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“Why did it take so long for women to achieve the franchise?”

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Introduction

Evonne Buchan "Why did it take so long for women to achieve the franchise?" It was in 1928 that women after a tiring and long drawn struggle eventually gained the vote, and with it they achieved a greater sense of importance within society. The extension of the franchise to women at this time most importantly gave them the equality they desired with that of their male counterparts. It is wrong to state that women did not have the right to vote, some women were able to vote in local council elections, it was in parliamentary elections that women could not cast a vote, therefore had no power in parliamentary elections. The road to achieving the extension was one of trial and tribulation; they had many barriers to overcome and perceptions to shatter. Many factors hindered the path to the extension, at this time all men did not have the franchise; although some men supported women's suffrage most thought it was ludicrous to even consider extending the franchise when they were not entirely enfranchised themselves. The Victorian attitudes that were adhered to women seemed at most times irremovable; these included the perceptions of the role of women in marriage/ education and the economy. The lack of successful women's pressure groups also held back enfranchisement for women, this involved the minimalist effects of the suffragette movement. ...read more.

Middle

It is stated that 1.14 million women were involved in domestic service. Working in homes of the middle and upper class expending a vast amount of physical energy in order to maintain the upper class in an environment in which they were accustom to but the employees themselves were alien to. Low pay was a problem for most women in work generally earning half of that of a man's wage. Underpayment was seemingly the least of woman's worries, they also had to endure the worst of the factory system such as long hours and poor conditions in terms of light, ventilation and protection from dangerous toxic substances. Unfairly after a strenuous days work they were expected to return home, carry out domestic duties and serve their husbands. These misperceptions of women were hard to change, but in time to follow women were to show that they were not as fragile as once thought, the suffragette movement was to portray women in an entirely different manner. As mentioned previously the lack of successful pressure groups slowed enfranchisement. "The feminist movement" is the term given to refer to the efforts of women in the 19th century to improve their rights in law and society. The "Feminist movement" had no real organisation until the early twentieth century, and had no real starting date. The leaders were women from the upper class who had access to material resources and sufficient leisure time to enable them to pursue their various causes. ...read more.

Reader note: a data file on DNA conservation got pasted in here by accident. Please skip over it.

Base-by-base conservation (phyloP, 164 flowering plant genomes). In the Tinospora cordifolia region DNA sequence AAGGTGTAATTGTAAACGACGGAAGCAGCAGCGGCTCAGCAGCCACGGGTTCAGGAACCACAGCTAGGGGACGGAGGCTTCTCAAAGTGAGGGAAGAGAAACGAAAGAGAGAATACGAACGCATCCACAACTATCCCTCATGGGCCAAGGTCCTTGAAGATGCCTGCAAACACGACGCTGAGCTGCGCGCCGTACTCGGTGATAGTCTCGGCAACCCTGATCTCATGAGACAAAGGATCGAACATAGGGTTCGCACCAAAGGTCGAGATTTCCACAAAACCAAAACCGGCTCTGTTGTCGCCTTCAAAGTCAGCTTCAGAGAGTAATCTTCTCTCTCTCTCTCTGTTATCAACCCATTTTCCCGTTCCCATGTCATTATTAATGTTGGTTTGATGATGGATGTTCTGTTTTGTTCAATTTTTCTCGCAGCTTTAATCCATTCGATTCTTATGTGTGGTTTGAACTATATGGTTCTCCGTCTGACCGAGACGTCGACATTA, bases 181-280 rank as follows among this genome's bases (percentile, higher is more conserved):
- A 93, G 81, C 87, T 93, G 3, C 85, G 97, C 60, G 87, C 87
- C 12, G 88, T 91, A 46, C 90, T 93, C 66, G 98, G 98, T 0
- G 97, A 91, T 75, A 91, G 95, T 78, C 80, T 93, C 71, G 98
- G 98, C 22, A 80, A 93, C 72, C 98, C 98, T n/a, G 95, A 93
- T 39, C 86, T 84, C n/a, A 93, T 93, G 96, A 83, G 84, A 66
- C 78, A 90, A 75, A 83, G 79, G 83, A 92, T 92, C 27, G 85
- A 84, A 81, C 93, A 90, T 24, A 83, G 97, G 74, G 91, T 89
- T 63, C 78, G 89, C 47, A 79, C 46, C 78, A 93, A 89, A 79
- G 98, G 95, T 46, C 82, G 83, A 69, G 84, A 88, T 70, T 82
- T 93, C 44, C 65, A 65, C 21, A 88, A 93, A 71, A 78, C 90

Conclusion

Women took over the jobs that men had occupied before them, women were literally found in every profession, they undertook work in munitions factories showing that they were not as fragile or docile as once thought, they proved that they too could undertake hard physical labour. What the war did was to highlight the economic and strategic value of women to the state. The government could not deny the franchise to the women that had so gallantly carried on the war effort at home, although the government and men alike noticed their efforts it still took another ten years for the Representation of the People Act (1928) to be passed. All women over twenty one gained the vote, provided they had resided in Britain for six months. In conclusion it is clear that all factors discussed above hindered greatly the path to enfranchisement for women, the Victorian attitudes to women from men did not aid them in anyway when trying to further their place in society, it is also clear that the lack of successful female pressure groups did not totally break the barrier to enfranchisement for women. The outbreak of war killed off the momentum of the reform campaign, and delayed enfranchisement even further although it must be mentioned that when the war began many felt that the issue of the vote was miniscule in comparison with the current affairs. Women's suffrage was no dout achieved through piecemeal advancements but when it eventually did come the work and effort of women had paid off, equality was now theirs. ...read more.

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